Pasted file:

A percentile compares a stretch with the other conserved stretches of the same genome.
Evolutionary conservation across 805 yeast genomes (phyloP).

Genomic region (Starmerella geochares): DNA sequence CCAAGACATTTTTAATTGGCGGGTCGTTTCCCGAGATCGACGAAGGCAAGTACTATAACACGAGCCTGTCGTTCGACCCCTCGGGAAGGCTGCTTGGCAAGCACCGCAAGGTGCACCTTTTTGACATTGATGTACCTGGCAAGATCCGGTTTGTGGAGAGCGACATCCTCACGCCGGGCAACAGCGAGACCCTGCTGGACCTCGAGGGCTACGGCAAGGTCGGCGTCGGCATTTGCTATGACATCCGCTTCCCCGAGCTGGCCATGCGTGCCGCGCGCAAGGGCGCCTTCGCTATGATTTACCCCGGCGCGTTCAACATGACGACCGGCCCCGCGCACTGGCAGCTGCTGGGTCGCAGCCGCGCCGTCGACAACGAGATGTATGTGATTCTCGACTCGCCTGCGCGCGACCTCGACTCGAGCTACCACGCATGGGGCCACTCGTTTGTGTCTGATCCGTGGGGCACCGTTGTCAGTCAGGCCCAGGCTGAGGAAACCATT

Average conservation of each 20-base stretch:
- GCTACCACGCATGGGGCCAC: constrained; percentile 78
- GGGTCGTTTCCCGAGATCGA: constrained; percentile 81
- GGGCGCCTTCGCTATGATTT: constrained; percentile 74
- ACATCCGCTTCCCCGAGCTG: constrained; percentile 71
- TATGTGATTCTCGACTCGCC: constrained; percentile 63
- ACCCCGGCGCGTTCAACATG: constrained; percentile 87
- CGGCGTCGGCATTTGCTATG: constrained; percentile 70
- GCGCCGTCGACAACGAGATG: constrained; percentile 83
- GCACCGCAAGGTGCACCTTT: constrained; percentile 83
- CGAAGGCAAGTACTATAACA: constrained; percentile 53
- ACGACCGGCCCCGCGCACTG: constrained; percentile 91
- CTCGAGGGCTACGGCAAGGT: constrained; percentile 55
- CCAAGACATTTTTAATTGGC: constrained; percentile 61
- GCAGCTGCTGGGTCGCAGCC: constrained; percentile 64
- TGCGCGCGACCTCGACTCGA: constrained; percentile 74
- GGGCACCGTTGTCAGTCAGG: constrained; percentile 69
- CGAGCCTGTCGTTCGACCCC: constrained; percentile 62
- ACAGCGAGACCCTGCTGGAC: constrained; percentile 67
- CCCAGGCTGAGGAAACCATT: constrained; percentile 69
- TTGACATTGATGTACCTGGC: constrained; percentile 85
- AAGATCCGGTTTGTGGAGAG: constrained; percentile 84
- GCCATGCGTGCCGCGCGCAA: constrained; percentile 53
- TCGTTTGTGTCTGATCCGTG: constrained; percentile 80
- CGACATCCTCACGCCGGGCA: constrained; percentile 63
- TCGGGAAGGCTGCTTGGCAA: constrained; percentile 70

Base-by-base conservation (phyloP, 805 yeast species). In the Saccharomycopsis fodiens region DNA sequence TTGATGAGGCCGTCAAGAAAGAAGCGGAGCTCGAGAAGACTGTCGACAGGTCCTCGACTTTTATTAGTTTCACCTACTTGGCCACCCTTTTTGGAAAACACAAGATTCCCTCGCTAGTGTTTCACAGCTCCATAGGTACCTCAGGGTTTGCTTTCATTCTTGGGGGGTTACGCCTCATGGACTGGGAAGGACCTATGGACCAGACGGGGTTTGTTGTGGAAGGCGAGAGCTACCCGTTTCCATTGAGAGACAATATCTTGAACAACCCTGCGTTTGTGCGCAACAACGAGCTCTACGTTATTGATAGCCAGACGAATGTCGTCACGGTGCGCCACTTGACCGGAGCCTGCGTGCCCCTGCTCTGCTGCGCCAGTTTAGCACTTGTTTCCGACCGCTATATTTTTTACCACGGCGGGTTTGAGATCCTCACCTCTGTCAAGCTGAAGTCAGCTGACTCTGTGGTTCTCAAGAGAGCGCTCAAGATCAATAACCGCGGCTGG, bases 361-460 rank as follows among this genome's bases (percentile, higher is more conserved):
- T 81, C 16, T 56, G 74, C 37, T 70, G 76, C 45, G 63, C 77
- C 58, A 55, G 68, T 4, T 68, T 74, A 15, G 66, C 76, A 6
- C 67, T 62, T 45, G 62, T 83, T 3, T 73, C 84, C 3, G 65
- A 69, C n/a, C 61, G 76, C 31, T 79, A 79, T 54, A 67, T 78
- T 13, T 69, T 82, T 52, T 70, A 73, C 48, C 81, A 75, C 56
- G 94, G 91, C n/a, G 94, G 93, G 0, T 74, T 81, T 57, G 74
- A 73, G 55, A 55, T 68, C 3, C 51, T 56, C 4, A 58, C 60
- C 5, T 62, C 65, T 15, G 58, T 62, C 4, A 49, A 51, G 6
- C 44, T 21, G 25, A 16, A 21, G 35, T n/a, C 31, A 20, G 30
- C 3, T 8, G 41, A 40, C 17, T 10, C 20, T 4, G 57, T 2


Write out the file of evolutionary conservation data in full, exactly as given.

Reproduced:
A percentile compares a stretch with the other conserved stretches of the same genome.
Evolutionary conservation across 805 yeast genomes (phyloP).

Genomic region (Starmerella geochares): DNA sequence CCAAGACATTTTTAATTGGCGGGTCGTTTCCCGAGATCGACGAAGGCAAGTACTATAACACGAGCCTGTCGTTCGACCCCTCGGGAAGGCTGCTTGGCAAGCACCGCAAGGTGCACCTTTTTGACATTGATGTACCTGGCAAGATCCGGTTTGTGGAGAGCGACATCCTCACGCCGGGCAACAGCGAGACCCTGCTGGACCTCGAGGGCTACGGCAAGGTCGGCGTCGGCATTTGCTATGACATCCGCTTCCCCGAGCTGGCCATGCGTGCCGCGCGCAAGGGCGCCTTCGCTATGATTTACCCCGGCGCGTTCAACATGACGACCGGCCCCGCGCACTGGCAGCTGCTGGGTCGCAGCCGCGCCGTCGACAACGAGATGTATGTGATTCTCGACTCGCCTGCGCGCGACCTCGACTCGAGCTACCACGCATGGGGCCACTCGTTTGTGTCTGATCCGTGGGGCACCGTTGTCAGTCAGGCCCAGGCTGAGGAAACCATT

Average conservation of each 20-base stretch:
- GCTACCACGCATGGGGCCAC: constrained; percentile 78
- GGGTCGTTTCCCGAGATCGA: constrained; percentile 81
- GGGCGCCTTCGCTATGATTT: constrained; percentile 74
- ACATCCGCTTCCCCGAGCTG: constrained; percentile 71
- TATGTGATTCTCGACTCGCC: constrained; percentile 63
- ACCCCGGCGCGTTCAACATG: constrained; percentile 87
- CGGCGTCGGCATTTGCTATG: constrained; percentile 70
- GCGCCGTCGACAACGAGATG: constrained; percentile 83
- GCACCGCAAGGTGCACCTTT: constrained; percentile 83
- CGAAGGCAAGTACTATAACA: constrained; percentile 53
- ACGACCGGCCCCGCGCACTG: constrained; percentile 91
- CTCGAGGGCTACGGCAAGGT: constrained; percentile 55
- CCAAGACATTTTTAATTGGC: constrained; percentile 61
- GCAGCTGCTGGGTCGCAGCC: constrained; percentile 64
- TGCGCGCGACCTCGACTCGA: constrained; percentile 74
- GGGCACCGTTGTCAGTCAGG: constrained; percentile 69
- CGAGCCTGTCGTTCGACCCC: constrained; percentile 62
- ACAGCGAGACCCTGCTGGAC: constrained; percentile 67
- CCCAGGCTGAGGAAACCATT: constrained; percentile 69
- TTGACATTGATGTACCTGGC: constrained; percentile 85
- AAGATCCGGTTTGTGGAGAG: constrained; percentile 84
- GCCATGCGTGCCGCGCGCAA: constrained; percentile 53
- TCGTTTGTGTCTGATCCGTG: constrained; percentile 80
- CGACATCCTCACGCCGGGCA: constrained; percentile 63
- TCGGGAAGGCTGCTTGGCAA: constrained; percentile 70

Base-by-base conservation (phyloP, 805 yeast species). In the Saccharomycopsis fodiens region DNA sequence TTGATGAGGCCGTCAAGAAAGAAGCGGAGCTCGAGAAGACTGTCGACAGGTCCTCGACTTTTATTAGTTTCACCTACTTGGCCACCCTTTTTGGAAAACACAAGATTCCCTCGCTAGTGTTTCACAGCTCCATAGGTACCTCAGGGTTTGCTTTCATTCTTGGGGGGTTACGCCTCATGGACTGGGAAGGACCTATGGACCAGACGGGGTTTGTTGTGGAAGGCGAGAGCTACCCGTTTCCATTGAGAGACAATATCTTGAACAACCCTGCGTTTGTGCGCAACAACGAGCTCTACGTTATTGATAGCCAGACGAATGTCGTCACGGTGCGCCACTTGACCGGAGCCTGCGTGCCCCTGCTCTGCTGCGCCAGTTTAGCACTTGTTTCCGACCGCTATATTTTTTACCACGGCGGGTTTGAGATCCTCACCTCTGTCAAGCTGAAGTCAGCTGACTCTGTGGTTCTCAAGAGAGCGCTCAAGATCAATAACCGCGGCTGG, bases 361-460 rank as follows among this genome's bases (percentile, higher is more conserved):
- T 81, C 16, T 56, G 74, C 37, T 70, G 76, C 45, G 63, C 77
- C 58, A 55, G 68, T 4, T 68, T 74, A 15, G 66, C 76, A 6
- C 67, T 62, T 45, G 62, T 83, T 3, T 73, C 84, C 3, G 65
- A 69, C n/a, C 61, G 76, C 31, T 79, A 79, T 54, A 67, T 78
- T 13, T 69, T 82, T 52, T 70, A 73, C 48, C 81, A 75, C 56
- G 94, G 91, C n/a, G 94, G 93, G 0, T 74, T 81, T 57, G 74
- A 73, G 55, A 55, T 68, C 3, C 51, T 56, C 4, A 58, C 60
- C 5, T 62, C 65, T 15, G 58, T 62, C 4, A 49, A 51, G 6
- C 44, T 21, G 25, A 16, A 21, G 35, T n/a, C 31, A 20, G 30
- C 3, T 8, G 41, A 40, C 17, T 10, C 20, T 4, G 57, T 2